This 12-year-old’s bow-tie business is helping rescue cats and dogs get adopted
Meet 5 young social entrepreneurs whose artisan enterprises are helping to support the causes they care about.
Each week, The Renewal Project shares three stories from around the country that highlight the innovative solutions people are creating in their communities. This week, meet five young social entrepreneurs who are out to change the world, starting in their own neighborhoods. What are the innovative ideas in your hometown? Tell us at firstname.lastname@example.org.
Dapper dogs: Twelve-year-old Darius Brown loves wearing bow ties. When he was 2, Darius was diagnosed with speech and comprehension delays, but as he grew older, he found a passion for making and wearing bow ties, which gave him a confidence boost. Now he’s combining his love of bow ties into a bespoke business that supports a cause he’s passionate about: helping animals.
Beaux and Paws provides both owners and their pets with bow ties. Darius used his business to help animals in need once he realized the devastating outcome that many of them faced after hurricanes Harvey and Irma in 2017—if displaced dogs and cats were not adopted, they would be euthanized. Darius told TODAY in an interview, “It helps the dog look noticeable, very attractive. It helps them find a forever, loving home… I love everything about dogs and cats.”
Since 2017, Darius has donated hundreds of bow ties to the American Society for the Prevention of Cruelty to Animals, and when people order his bow ties online, a portion of the money is used to buy more fabric for the bow ties that he donates.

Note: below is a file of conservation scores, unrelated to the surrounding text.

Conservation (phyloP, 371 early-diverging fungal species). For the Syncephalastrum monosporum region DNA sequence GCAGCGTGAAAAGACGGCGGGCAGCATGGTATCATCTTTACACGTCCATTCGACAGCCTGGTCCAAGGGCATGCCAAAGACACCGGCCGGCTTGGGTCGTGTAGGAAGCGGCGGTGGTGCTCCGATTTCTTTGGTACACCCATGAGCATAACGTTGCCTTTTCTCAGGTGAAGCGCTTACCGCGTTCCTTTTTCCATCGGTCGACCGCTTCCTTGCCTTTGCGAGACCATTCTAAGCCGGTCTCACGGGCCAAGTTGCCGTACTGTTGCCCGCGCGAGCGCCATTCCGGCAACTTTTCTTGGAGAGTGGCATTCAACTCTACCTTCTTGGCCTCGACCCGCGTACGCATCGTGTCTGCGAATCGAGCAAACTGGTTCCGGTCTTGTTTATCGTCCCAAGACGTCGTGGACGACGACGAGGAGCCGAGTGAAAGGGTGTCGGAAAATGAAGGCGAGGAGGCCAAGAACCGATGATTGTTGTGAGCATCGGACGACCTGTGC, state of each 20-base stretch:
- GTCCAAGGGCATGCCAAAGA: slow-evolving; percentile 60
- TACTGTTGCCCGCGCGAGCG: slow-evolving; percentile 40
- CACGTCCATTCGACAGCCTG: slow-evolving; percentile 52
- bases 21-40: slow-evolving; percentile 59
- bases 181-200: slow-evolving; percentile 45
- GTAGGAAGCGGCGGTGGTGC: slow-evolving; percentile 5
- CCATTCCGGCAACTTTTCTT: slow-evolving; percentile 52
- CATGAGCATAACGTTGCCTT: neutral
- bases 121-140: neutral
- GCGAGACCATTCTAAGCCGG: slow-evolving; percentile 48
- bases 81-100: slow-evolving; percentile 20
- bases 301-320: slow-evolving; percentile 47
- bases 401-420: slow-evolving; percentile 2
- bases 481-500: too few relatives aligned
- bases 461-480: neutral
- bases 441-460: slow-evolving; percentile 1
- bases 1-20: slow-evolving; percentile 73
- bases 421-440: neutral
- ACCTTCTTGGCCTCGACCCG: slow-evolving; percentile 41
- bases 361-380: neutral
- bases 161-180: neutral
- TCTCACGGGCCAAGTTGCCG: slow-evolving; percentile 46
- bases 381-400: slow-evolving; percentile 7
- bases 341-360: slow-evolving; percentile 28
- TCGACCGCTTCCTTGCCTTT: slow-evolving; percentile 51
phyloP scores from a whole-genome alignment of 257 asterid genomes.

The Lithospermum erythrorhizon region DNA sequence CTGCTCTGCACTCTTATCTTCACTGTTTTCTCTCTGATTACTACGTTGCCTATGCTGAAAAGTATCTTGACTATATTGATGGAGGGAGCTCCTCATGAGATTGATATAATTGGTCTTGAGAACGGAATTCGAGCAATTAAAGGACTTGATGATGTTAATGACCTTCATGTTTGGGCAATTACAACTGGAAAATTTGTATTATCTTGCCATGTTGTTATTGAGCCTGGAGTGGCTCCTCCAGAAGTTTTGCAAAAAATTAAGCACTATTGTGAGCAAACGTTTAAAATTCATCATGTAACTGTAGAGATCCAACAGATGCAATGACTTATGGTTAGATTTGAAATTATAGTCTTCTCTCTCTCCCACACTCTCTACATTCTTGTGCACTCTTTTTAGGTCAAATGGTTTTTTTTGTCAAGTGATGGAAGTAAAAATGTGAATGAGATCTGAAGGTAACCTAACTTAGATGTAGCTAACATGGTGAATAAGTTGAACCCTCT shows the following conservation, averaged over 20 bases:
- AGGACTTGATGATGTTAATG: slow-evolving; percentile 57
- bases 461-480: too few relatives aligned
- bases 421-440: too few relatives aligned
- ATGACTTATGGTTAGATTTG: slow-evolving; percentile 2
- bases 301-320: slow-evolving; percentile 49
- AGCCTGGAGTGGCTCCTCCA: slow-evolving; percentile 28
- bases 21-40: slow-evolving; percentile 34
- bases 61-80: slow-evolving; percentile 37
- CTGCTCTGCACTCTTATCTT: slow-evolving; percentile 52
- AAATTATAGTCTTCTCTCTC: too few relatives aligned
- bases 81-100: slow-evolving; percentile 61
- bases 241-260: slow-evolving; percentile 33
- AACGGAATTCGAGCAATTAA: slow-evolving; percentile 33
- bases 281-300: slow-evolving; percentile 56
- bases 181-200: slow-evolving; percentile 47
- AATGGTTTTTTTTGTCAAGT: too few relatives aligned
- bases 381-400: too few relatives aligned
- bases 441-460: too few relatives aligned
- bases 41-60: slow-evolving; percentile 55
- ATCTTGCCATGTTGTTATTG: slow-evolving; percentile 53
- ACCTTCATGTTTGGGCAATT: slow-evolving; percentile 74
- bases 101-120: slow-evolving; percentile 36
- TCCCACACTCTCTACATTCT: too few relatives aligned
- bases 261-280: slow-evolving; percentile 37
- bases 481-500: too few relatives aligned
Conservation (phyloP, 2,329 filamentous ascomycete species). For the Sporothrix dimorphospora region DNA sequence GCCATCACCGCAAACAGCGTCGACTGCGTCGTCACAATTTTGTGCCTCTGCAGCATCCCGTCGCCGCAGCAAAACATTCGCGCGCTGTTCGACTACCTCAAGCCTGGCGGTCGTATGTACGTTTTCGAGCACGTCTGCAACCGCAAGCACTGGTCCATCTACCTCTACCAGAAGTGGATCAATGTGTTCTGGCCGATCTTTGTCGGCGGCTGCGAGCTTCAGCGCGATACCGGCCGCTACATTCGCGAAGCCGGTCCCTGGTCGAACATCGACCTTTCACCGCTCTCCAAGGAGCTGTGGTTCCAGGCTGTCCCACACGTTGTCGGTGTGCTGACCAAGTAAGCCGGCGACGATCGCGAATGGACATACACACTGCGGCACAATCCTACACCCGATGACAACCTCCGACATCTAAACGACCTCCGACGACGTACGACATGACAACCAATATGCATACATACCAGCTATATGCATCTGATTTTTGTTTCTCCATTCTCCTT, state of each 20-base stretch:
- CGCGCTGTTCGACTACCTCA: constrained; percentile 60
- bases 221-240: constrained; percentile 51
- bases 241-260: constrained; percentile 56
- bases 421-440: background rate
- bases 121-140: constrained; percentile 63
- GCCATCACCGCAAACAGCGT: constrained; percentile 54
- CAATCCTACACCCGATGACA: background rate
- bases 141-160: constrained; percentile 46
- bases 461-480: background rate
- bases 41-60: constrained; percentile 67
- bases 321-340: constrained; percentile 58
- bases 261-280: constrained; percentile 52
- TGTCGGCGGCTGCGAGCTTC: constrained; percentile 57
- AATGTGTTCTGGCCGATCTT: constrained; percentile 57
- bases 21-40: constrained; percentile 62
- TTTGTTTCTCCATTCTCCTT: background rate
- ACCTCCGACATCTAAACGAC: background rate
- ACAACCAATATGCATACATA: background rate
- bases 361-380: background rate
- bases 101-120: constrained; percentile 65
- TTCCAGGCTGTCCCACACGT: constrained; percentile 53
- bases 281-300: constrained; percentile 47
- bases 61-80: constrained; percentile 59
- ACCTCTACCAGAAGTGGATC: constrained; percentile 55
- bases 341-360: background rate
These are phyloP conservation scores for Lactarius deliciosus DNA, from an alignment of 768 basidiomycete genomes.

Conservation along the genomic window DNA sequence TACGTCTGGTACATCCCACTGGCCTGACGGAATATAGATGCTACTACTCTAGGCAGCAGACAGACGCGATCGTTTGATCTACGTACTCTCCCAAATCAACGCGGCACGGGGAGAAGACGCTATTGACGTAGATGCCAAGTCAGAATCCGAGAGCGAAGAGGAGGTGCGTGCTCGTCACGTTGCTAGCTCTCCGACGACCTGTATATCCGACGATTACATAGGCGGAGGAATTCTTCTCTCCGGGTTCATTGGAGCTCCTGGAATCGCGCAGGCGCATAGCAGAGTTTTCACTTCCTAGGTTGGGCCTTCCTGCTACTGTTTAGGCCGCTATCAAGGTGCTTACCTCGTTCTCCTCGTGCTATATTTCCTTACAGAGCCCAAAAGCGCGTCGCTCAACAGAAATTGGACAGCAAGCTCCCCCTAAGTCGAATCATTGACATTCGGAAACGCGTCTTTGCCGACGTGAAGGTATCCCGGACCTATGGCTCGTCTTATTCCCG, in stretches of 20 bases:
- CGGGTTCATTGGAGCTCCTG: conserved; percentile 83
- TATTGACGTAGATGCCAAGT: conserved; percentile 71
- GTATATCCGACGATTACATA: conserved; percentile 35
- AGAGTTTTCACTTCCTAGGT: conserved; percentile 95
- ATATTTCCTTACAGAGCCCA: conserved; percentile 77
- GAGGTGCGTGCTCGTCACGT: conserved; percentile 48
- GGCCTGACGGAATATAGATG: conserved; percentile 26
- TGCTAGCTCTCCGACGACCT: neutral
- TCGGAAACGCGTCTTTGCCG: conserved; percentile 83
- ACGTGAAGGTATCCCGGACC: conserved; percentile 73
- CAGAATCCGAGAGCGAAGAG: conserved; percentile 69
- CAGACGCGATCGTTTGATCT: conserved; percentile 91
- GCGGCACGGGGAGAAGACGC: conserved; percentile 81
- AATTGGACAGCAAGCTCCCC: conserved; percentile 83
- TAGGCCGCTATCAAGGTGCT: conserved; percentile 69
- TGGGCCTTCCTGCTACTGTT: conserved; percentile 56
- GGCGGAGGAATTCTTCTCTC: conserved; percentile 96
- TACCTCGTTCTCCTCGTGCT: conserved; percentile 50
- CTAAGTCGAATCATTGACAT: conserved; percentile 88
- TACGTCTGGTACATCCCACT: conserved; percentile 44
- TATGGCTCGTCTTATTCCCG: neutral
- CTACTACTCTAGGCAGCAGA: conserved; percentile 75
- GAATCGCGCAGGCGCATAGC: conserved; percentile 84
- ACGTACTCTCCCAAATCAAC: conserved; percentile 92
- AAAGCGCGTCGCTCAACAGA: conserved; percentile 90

Scent of success: The three enterprising Gill brothers—Collin, Ryan and Austin—did what many people dream of doing: They started a business. The only difference between them and other entrepreneurs is they are ages 13, 11, and 8, respectively. For extra pocket money, the boys started making scented candles in their Indian Head, Maryland home. The venture took off and is now called Frères Branchiaux. The brand is sold in 36 different stores.
From the start, the brothers decided they would be social entrepreneurs. The Gills give 10 percent of their profits to homeless shelters in the Washington, D.C., area. That amount averages to about $500 a month. “Every time I saw a homeless person, I was always asking Mom if we could give money to them, and this was a way to do it,” Ryan Gill told the The Washington Post.
A busy bee: Mikaila Ulmer was only four years old when her parents encouraged her to participate in a local children’s business competition in her Austin, Texas, hometown. Mikaila got her inspiration from one unlikely source, and one more familiar: a bee sting and a cookbook from her Great Granny Helen. “I didn’t enjoy the bee stings at all. They scared me. But then something strange happened. I became fascinated with bees,” she wrote on her website. “So then I thought, what if I make something that helps honeybees and uses my Great Granny Helen’s recipe?”
Mikaila used her granny’s special recipe for Flaxseed Lemonade and launched Me & the Bees Lemonade, which was a huge hit. She went on to compete on “Shark Tank” in 2015 and earned a $60,000 investment to expand her business. Now 14, Mikaila’s lemonade is available across the country in stores such as Whole Foods and Wegmans. Ten percent of all profits from her lemonade to bee conservation groups.
Mikaila may still be young herself, but she’s mature enough to know that she can have an influence on young social entrepreneurs: “When you have a big voice, make sure that you give others a voice behind you, and that you’re not only growing yourself but helping others grow and giving your expertise to others,” she told CNBC Make It.